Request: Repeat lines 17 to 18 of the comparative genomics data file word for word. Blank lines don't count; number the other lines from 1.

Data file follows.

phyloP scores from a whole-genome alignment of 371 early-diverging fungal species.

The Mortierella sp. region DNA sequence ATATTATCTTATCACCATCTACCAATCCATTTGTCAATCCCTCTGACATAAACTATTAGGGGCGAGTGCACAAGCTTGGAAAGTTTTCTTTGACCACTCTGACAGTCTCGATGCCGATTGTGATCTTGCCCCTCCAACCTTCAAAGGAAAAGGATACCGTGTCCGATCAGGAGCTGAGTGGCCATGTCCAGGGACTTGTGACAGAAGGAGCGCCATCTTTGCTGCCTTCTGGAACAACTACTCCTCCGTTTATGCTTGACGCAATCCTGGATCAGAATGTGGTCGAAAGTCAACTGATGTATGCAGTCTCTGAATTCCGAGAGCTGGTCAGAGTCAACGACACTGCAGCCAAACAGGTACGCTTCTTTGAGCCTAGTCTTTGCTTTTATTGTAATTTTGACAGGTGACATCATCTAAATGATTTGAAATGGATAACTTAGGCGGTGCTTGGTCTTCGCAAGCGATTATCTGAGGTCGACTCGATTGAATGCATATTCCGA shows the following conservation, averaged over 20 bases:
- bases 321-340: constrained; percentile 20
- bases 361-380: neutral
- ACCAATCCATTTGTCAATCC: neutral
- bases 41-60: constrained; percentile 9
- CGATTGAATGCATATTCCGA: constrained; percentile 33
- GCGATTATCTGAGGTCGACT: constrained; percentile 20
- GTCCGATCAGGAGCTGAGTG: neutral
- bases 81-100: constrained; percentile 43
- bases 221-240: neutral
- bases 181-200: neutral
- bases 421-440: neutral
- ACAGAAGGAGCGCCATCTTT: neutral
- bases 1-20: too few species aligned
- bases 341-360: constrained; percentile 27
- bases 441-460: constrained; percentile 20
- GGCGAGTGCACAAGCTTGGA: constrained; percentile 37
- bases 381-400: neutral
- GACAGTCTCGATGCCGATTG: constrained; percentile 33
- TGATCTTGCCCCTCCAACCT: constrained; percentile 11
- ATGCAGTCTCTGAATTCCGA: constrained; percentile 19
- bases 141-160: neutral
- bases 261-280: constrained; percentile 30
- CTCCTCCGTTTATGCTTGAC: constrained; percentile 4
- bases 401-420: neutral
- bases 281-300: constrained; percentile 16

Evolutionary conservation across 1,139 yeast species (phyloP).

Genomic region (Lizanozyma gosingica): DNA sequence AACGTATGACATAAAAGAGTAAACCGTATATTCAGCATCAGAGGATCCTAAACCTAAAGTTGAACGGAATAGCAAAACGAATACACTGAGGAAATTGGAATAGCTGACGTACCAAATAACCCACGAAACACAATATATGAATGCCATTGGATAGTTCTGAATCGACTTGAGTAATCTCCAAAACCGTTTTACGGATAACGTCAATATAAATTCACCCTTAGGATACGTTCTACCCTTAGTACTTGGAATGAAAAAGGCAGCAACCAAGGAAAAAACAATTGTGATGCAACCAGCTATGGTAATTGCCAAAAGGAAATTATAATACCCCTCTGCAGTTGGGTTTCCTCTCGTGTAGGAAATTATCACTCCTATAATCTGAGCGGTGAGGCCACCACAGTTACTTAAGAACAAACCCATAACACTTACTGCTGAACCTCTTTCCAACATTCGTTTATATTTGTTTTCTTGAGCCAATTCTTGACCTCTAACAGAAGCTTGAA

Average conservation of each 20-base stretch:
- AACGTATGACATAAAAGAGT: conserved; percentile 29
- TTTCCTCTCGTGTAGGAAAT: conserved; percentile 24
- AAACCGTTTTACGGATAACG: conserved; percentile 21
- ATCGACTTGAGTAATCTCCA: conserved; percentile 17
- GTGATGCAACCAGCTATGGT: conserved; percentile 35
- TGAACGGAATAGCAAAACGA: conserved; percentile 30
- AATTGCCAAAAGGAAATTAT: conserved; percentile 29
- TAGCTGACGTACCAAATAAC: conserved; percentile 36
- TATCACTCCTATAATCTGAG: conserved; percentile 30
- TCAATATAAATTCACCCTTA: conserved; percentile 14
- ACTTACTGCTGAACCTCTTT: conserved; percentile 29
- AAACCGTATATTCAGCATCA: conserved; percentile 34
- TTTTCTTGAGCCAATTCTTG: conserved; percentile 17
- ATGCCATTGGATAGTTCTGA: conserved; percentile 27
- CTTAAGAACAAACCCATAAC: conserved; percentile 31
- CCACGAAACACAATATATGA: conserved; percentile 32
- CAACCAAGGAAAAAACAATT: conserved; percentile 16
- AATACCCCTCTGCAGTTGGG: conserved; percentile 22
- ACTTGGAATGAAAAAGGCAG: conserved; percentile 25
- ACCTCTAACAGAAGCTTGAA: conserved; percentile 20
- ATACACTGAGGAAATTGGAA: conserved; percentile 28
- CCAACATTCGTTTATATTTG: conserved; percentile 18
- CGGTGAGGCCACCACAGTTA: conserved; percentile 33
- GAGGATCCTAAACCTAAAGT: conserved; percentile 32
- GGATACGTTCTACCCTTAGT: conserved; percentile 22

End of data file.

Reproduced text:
- bases 441-460: constrained; percentile 20
- GGCGAGTGCACAAGCTTGGA: constrained; percentile 37